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An assessment of the economic and social impacts of climate change on the tourism sector in the Caribbean



.--I. Introduction.--II. Review of the literature.--III. Methodology.--IV. Results.--V. Conclusions and recommendations.

There are significant, fundamental changes taking place in global air and sea surface temperatures and sea levels. The Fourth Assessment Report of the Intergovernmental Panel on Climate Change noted that many of the warmest years on the instrumental record of global surface temperatures have occurred within the last twelve years, i.e. 1995-2006 (IPCC, 2007). The Caribbean tourism product is particularly vulnerable to climate change. On the demand side, mitigation measures in other countries – for example, measures to reduce the consumption of fossil fuels – could have implications for airfares and cruise prices and, therefore, for the demand for travel, particularly to long-haul destinations such as the Caribbean (Clayton, 2009). On the supply side, sea level rise will cause beaches to disappear and damage coastal resorts. Changes in the frequency and severity of hurricanes are likely to magnify that damage. Other indirect impacts on the tourism product include rising insurance premiums and competition for water resources (Cashman, Cumberbatch, & Moore, 2012). The present report has used information on historic and future Caribbean climate data to calculate that the Caribbean tourism climatic index (TCI) ranges from −20 (impossible) to +100 (ideal). In addition to projections for the Caribbean, the report has produced TCI projections for the New York City area (specifically, Central Park), which have been used as comparators for Caribbean country projections. The conditions in the source market provide a benchmark against which visitors may judge their experience in the tourism destination. The historical and forecasted TCIs for the Caribbean under both the A2 and B2 climate scenarios of the IPCC suggest that climatic conditions in the Caribbean are expected to deteriorate, and are likely to become less conducive to tourism. More specifically, the greatest decline in the TCI is likely to occur during the northern hemisphere summer months from May to September. At the same time, the scenario analysis indicates that home conditions during the traditional tourist season (December – April) are likely to improve, which could make it more attractive for visitors from these markets to consider ‘staycations’ as an alternative to overseas trips.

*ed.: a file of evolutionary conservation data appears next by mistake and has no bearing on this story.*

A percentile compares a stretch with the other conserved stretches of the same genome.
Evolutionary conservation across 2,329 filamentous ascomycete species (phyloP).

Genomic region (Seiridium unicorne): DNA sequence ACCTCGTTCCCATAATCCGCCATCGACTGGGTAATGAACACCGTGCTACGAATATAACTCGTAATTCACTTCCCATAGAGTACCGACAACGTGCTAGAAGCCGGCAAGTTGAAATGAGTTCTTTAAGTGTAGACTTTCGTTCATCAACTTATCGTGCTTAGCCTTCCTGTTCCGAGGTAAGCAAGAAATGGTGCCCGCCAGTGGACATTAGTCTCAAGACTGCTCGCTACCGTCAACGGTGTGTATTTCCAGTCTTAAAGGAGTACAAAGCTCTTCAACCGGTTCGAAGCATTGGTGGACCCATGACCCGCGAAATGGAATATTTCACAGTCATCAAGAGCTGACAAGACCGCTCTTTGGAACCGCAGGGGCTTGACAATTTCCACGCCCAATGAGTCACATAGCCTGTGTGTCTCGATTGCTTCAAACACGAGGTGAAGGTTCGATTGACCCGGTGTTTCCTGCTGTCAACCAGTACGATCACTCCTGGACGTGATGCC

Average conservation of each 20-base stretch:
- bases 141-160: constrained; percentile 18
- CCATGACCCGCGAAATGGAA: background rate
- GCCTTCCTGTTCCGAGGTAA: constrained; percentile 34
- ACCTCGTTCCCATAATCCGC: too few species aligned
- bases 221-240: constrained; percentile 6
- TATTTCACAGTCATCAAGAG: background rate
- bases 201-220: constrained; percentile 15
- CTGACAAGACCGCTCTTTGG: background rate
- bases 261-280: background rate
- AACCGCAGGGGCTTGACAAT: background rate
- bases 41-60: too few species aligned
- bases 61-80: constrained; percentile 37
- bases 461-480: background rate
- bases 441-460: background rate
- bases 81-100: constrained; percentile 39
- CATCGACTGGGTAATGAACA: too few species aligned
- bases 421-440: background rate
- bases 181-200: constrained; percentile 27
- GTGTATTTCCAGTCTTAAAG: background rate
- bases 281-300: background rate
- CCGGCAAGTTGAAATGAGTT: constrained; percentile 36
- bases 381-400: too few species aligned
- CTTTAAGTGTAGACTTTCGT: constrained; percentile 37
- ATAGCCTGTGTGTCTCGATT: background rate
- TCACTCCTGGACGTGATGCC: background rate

Comisión Económica para América Latina y el Caribe (CEPAL) - Biblioteca Hernán Santa Cruz

Héctor Aracena

Biblioteca CEPAL, Edificio Naciones Unidas, Av. Dag Hammarskjold 3477, Santiago, Chile

(+56-2) 2210-2337

Address: Av. Mariscal Antonio José de Sucre N58-63 y Fernández Salvador Edif. Olade - San Carlos, Quito - Ecuador.

Web: www.olade.org

Phone: (593 2) 259 8122 / 2598 280

Correo: realc@olade.org

Desarrollado por: Aikyu-Systems